When Julie Puttmann says “Our students realize for the first time they can make it” - I challenge her to name those students and then to talk with their parents and see if that is really true. I’ve lived and worked in low income communities most of my life and I can tell you that I’ve never met a person who “realized for the first time that they can make it” when they were in high school. Most young people have realized that from a very early age. Then they have their hopes dashed - not by their parents - but by a system and a society that tries to tell them that now thanks to this program or that one they can have hope for the first time. These programs aren’t bad things. They make the people who run them feel good. And they help a few people beat the odds. What our society could really find useful is something though that changes the odds for everyone. And for that we need innovation a lot more than we need programs.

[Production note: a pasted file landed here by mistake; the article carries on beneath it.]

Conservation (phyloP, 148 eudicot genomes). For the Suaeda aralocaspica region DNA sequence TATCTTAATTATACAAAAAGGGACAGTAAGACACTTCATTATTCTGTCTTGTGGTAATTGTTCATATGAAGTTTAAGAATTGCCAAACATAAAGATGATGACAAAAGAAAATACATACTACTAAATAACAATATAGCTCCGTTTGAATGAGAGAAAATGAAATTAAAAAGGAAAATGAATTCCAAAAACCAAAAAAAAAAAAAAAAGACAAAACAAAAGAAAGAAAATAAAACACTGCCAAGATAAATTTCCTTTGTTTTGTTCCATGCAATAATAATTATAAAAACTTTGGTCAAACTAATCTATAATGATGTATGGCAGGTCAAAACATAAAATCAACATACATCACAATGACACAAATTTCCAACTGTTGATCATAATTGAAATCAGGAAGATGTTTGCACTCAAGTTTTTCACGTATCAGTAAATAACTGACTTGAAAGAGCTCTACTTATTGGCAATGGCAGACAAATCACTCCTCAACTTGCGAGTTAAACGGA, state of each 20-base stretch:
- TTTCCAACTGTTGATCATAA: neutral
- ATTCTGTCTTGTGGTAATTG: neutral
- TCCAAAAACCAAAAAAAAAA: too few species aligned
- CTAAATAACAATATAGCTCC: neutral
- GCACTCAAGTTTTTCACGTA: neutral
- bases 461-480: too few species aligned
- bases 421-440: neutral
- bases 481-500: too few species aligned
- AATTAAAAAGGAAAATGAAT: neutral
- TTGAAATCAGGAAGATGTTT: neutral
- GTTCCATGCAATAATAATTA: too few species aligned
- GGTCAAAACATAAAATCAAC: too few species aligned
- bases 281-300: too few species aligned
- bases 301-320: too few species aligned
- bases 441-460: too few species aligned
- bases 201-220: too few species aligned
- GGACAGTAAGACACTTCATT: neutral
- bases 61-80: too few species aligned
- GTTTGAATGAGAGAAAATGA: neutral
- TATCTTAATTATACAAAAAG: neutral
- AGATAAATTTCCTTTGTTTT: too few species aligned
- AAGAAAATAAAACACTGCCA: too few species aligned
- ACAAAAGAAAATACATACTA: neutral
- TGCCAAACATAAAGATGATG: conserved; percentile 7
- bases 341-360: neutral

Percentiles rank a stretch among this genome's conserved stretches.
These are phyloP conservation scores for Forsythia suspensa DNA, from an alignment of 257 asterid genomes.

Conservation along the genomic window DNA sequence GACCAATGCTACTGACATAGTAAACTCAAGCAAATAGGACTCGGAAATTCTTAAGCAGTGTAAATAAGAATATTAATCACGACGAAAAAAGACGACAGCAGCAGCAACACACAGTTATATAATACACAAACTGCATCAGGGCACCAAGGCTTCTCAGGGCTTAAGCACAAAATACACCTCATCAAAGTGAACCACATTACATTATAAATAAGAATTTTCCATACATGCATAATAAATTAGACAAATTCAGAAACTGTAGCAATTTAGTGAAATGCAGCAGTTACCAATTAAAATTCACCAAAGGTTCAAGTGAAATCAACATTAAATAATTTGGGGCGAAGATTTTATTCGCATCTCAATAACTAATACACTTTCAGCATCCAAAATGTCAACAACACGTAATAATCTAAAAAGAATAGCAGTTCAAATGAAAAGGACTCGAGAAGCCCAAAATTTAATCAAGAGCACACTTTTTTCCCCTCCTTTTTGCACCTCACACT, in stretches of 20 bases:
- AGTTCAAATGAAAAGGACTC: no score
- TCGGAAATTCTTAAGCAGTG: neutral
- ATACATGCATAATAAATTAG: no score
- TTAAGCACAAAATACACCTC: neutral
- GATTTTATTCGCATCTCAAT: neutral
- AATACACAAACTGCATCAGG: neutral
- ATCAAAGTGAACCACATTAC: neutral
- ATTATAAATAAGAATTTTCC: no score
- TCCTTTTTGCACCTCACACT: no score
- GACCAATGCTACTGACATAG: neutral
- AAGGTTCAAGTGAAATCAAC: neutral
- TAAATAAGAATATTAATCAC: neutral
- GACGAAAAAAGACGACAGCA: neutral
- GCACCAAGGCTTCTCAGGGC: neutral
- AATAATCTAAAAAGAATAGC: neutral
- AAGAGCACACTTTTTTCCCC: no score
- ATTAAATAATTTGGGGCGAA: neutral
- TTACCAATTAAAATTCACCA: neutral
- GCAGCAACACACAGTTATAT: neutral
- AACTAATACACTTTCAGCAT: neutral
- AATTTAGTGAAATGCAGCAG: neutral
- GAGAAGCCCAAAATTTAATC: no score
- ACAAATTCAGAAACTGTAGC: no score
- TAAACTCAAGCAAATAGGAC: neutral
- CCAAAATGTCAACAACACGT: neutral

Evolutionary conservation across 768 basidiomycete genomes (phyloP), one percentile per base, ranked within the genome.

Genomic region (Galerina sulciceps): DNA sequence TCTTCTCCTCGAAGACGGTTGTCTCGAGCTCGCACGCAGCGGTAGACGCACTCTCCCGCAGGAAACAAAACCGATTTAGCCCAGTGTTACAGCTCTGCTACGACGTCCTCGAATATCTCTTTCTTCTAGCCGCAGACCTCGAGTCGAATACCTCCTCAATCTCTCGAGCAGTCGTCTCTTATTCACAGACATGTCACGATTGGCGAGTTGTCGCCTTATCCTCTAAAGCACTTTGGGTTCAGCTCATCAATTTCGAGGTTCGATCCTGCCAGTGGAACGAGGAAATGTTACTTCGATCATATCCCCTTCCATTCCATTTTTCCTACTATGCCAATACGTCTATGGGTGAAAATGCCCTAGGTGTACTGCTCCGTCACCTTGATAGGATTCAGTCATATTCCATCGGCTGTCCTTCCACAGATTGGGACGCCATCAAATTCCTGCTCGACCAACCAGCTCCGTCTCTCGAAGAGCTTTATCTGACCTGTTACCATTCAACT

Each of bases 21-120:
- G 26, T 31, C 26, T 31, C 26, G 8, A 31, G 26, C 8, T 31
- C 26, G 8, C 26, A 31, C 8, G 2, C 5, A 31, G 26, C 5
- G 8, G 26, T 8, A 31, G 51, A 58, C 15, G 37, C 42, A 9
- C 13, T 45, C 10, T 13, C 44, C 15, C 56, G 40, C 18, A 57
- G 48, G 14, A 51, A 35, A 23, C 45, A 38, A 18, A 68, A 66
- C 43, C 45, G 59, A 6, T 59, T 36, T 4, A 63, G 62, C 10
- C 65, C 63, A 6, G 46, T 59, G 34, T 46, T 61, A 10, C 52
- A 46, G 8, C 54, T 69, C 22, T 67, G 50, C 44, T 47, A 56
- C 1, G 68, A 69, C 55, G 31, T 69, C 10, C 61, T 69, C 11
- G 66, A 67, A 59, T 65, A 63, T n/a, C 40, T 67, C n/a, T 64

Actually the 21st Century Scholars Program has modeled this for us. Over the last 8 years they have shown, by investing in the parents of the young people in their program, that a different way to approach poverty is by investing in the very people who the program is meant to serve and putting the actual working of it in the hands of the parents of young people in the program.